Here at Harvard University, scientists are investigating why some of our antibiotics are failing. It’s an experiment that happens in Prof Roy Kishony’s lab. Here they are deliberately trying to create superbugs. Roy Kishony “This is a new device we’ve developed – we call it the morbidostat.”
Using the morbidostat, they are going to produce a highly resistant version of a harmless strain of the bacteria we all have in our gut. E. coli.
Roy Kishony “At the beginning you have bacteria just growing happily in the tubes, they have enough food, they are growing fast.”
The morbidostat is a continuous-culture device that automatically tunes drug concentration to maintain constant growth inhibition.
They start by trying to kill the E. coli by dripping in a low concentration of antibiotic. But as the millions of bacteria have been multiplying in the tubes, some, by chance, will have developed mutations that allow them to be resistant to the antibiotic.
Professor Roy Kishony
Roy Kishony “This mutant which start replicating faster than everyone else, ultimately it would take over the whole population.”
So now they tried to kill this new mutant strain. They up the strength of the antibiotic. Again, most of them die. But a new mutation appears, that can survive the even stronger antibiotic.
Professor Roy Kishony “And then we see another step, now they can grow in even higher drug concentrations, so we keep iterating this process over and over and over.”
This experiment shows that bacteria become resistant by being exposed to low levels of the very thing they are used to protect us from, antibiotics.
Now the team have created a new experiment to find out exactly what is happening in these mutant bacteria to allow them to be resistant. It starts with what is in effect a giant Petri dish.
Professor Roy Kishony “We are setting an experiment really for the first time in which we’re going to let bacteria swim against ever-increasing concentration of an antibiotic, and see what happens.”
The jelly contains food for the bacteria to grow, but each slab is infused with an increasing concentration of antibiotic, which should act as a barrier, killing the bacteria.
Roy Kishony “The first slab has no drug, then about the amount needed to kill the bacteria, then 10 times more, 100 times more, and 1000 times more.”
The experiment begins with a tiny drop of E. coli.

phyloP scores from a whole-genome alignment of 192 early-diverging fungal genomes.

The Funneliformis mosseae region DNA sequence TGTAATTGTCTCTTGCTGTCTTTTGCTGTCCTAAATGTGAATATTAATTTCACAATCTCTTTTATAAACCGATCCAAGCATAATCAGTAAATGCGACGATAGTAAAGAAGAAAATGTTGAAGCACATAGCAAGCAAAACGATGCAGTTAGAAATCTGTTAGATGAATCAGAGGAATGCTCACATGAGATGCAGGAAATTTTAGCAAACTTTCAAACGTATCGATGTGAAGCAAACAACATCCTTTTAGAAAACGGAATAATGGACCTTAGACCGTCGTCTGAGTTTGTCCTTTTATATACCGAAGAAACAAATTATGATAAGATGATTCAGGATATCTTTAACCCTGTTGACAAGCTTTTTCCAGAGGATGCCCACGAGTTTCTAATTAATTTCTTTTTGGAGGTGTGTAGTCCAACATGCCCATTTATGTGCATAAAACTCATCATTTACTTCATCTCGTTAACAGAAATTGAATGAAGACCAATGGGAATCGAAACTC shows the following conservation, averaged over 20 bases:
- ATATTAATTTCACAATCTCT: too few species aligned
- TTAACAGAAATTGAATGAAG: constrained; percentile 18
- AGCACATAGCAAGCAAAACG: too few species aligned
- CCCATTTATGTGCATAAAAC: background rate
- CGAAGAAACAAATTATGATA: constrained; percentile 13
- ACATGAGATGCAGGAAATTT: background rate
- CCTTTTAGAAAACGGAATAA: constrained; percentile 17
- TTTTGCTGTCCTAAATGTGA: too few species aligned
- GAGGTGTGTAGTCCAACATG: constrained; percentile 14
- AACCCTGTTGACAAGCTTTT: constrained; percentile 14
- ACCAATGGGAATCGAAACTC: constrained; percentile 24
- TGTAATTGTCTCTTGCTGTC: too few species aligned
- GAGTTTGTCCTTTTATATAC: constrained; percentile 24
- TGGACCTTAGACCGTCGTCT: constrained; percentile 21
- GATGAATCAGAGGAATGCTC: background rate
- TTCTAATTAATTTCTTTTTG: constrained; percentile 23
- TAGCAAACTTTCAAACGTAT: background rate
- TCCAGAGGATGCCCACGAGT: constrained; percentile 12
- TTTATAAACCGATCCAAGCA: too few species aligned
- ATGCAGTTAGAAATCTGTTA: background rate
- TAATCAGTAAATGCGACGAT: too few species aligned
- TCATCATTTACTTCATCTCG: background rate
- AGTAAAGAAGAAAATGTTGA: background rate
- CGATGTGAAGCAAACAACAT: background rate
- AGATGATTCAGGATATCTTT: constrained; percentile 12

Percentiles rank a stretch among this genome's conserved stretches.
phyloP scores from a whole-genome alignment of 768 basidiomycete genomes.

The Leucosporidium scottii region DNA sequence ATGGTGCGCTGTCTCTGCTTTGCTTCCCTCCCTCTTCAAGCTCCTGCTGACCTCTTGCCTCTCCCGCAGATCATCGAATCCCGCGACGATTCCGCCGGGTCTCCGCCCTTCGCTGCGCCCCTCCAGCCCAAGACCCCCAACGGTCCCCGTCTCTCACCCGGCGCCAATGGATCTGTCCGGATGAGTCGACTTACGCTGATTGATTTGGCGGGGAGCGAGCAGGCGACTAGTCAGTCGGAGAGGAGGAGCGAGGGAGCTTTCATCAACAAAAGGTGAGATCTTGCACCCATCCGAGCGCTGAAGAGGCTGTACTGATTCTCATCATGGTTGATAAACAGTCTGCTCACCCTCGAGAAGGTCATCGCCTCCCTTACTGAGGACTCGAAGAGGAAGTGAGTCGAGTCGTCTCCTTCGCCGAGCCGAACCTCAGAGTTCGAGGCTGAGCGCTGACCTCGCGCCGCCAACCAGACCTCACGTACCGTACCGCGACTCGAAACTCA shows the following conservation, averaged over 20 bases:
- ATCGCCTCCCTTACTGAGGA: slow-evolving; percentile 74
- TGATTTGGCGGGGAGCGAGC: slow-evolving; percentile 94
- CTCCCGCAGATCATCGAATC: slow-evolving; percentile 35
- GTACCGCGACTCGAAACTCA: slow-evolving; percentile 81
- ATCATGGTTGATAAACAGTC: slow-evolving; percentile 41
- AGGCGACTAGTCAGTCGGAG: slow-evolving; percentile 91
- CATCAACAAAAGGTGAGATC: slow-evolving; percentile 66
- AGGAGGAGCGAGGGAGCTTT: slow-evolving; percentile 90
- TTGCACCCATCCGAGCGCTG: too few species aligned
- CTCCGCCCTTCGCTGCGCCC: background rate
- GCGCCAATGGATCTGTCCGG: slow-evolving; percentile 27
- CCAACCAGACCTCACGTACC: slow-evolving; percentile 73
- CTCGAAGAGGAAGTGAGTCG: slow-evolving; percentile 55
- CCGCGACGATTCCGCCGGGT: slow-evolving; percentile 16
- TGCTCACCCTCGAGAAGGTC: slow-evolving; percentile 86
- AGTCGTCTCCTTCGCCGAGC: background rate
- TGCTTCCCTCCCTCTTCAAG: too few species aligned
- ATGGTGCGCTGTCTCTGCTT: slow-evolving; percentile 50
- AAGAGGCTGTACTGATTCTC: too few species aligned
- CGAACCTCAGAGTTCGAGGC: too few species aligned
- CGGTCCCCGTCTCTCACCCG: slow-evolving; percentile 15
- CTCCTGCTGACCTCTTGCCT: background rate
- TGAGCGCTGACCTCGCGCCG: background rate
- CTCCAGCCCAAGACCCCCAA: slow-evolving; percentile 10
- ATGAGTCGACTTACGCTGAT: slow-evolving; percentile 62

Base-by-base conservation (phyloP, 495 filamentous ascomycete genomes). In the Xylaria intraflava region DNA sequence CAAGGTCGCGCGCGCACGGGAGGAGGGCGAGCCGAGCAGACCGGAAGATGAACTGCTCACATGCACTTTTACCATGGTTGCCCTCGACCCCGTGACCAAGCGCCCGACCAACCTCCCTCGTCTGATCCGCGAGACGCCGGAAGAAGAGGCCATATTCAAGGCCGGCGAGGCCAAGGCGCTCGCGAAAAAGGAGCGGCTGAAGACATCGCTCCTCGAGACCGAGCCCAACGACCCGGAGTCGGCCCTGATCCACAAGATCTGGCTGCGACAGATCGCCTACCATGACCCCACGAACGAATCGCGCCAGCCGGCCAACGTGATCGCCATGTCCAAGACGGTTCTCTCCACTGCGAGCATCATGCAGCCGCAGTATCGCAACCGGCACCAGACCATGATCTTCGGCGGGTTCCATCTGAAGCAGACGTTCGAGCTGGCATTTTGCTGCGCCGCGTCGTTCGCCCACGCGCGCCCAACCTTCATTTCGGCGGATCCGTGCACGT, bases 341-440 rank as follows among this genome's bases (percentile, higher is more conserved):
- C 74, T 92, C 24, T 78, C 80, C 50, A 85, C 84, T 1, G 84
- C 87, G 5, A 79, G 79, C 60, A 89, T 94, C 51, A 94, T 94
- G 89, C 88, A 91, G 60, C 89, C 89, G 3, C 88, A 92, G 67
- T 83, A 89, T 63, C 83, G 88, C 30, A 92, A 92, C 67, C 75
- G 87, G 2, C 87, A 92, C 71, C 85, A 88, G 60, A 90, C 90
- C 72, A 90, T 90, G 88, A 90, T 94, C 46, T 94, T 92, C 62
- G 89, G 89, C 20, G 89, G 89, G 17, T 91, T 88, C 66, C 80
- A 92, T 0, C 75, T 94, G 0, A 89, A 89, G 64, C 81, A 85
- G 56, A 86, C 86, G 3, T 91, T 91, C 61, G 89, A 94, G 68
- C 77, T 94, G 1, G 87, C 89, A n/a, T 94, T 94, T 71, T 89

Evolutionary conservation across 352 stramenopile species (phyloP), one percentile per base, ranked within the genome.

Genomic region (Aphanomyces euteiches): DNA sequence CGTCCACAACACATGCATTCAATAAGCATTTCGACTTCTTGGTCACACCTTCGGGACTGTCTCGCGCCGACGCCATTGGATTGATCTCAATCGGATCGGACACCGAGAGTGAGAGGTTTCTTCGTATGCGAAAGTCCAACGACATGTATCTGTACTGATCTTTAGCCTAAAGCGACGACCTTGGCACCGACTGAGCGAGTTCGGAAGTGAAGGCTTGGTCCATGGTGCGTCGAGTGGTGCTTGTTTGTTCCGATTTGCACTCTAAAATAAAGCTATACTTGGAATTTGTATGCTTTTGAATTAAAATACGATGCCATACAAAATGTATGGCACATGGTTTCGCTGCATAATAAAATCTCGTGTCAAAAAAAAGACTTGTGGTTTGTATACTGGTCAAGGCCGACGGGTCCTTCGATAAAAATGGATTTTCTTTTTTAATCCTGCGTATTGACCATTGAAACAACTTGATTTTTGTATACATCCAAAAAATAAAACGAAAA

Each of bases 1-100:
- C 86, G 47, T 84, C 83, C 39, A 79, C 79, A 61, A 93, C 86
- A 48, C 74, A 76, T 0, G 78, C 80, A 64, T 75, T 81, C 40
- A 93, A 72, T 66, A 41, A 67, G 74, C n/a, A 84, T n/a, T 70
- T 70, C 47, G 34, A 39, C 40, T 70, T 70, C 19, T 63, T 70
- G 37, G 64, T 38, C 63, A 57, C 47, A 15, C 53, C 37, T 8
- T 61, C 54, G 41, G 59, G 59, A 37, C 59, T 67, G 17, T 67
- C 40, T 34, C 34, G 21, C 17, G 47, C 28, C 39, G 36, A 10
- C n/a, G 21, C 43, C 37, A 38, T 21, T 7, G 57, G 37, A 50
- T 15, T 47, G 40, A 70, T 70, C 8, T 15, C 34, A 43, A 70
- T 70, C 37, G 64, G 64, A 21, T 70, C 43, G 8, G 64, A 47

Roy Kishony “They’re certainly going to spread when there is no drug but what we want to see Can they actually go to the place where there is an antibiotic?”
A time-lapse camera captures the spread of the bacteria. As the experiment begins, it’s easy for the bacteria to grow in the first section, with no antibiotic.
Roy Kishony “Where there is no drug, it’s very easy for them, there’s food but no stress. Then they hit the boundary where the drug concentration increases.”
At the barrier where the antibiotic starts at the first concentration, the spread is halted.
Roy Kishony “They get stuck there for a while, they tried to go into this area because there is food, but every time you try to go into it they get killed by the drug.”
But that doesn’t last long. Very soon, the mutant appears that can break through the barrier. Whole new colonies grow that can live happily in this concentration of antibiotic. And it doesn’t stop there, this happens again and again, even up to 1,000 times concentration.
Roy Kishony “At the end of the experiment we’re at the maximum level of solubility of the drug, we just cannot add more drug, it doesn’t dissolve any more.”
This carefully controlled epidemic all happens in the space of just one week. The team is beginning to pick apart these mutant bacteria to see exactly how this is happening in the presence of antibiotics, by peering inside the bacteria, at their genes.
Roy Kishony “What actually happens under the hood when we open and look at the genomes of this bacteria. We can do now, we can sequence a whole genome of these bacteria and see what are the exact changes that happen. Typically, what genes changed and allowed them to mutate in such a way it can grow in this higher drug concentration.”
The Morbidostat – Nature Genetics
Scientific breakthrough by Sabancı University – gazeteSU